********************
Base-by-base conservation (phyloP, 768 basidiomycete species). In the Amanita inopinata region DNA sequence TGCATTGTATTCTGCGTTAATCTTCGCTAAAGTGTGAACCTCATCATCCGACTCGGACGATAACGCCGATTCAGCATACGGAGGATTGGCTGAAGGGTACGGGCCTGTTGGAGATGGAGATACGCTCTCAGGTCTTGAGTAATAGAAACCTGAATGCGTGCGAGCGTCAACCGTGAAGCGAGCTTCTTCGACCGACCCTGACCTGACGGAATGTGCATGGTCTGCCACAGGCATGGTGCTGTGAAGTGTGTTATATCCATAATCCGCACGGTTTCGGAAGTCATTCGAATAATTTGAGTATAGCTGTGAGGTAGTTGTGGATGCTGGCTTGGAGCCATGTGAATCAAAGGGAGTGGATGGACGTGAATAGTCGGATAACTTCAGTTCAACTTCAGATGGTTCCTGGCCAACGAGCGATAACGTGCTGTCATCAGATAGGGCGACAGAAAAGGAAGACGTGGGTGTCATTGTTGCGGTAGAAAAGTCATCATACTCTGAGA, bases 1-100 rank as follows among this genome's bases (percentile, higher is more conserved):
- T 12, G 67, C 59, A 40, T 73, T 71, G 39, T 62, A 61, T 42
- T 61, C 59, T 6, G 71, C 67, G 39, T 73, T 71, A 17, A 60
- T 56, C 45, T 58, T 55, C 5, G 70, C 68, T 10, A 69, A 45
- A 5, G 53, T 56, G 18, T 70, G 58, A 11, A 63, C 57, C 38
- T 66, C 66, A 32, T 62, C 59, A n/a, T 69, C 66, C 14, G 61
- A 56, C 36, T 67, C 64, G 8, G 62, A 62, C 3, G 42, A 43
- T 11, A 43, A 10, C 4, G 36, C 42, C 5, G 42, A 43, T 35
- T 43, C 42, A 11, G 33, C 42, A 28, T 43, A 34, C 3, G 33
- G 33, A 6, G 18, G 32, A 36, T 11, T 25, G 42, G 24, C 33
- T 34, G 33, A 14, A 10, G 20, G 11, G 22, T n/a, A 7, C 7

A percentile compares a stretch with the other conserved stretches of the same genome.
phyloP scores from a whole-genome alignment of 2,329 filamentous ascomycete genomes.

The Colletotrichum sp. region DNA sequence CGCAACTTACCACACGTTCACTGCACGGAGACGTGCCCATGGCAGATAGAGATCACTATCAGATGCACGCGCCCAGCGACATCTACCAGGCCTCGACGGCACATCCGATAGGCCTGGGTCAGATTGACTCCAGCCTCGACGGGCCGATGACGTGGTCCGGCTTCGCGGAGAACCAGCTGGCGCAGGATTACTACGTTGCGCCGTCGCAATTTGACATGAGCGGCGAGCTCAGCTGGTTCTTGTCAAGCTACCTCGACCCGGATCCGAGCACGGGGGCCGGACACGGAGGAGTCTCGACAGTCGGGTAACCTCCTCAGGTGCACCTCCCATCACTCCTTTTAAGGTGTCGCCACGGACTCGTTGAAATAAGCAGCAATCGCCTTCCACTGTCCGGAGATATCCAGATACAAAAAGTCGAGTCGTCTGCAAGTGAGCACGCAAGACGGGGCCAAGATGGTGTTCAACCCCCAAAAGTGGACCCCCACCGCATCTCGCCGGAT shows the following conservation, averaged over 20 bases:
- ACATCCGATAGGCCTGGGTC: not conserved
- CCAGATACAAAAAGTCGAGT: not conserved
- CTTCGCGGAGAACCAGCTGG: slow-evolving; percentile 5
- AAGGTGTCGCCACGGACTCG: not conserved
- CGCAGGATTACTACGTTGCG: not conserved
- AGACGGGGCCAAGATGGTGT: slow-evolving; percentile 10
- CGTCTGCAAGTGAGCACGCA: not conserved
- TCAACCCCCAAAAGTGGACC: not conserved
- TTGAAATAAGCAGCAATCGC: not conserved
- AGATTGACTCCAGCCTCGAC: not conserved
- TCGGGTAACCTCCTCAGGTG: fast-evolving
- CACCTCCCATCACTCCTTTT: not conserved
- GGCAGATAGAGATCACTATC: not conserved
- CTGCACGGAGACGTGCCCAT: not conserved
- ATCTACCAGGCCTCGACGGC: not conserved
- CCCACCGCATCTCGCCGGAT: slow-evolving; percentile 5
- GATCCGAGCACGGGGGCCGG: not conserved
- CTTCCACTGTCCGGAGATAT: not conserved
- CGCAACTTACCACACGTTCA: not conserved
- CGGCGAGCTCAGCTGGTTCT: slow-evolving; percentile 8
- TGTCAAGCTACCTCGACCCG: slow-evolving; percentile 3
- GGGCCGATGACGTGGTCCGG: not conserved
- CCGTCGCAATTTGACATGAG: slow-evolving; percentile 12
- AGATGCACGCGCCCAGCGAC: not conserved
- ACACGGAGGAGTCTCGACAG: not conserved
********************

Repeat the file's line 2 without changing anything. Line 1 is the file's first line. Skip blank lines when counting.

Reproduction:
- T 12, G 67, C 59, A 40, T 73, T 71, G 39, T 62, A 61, T 42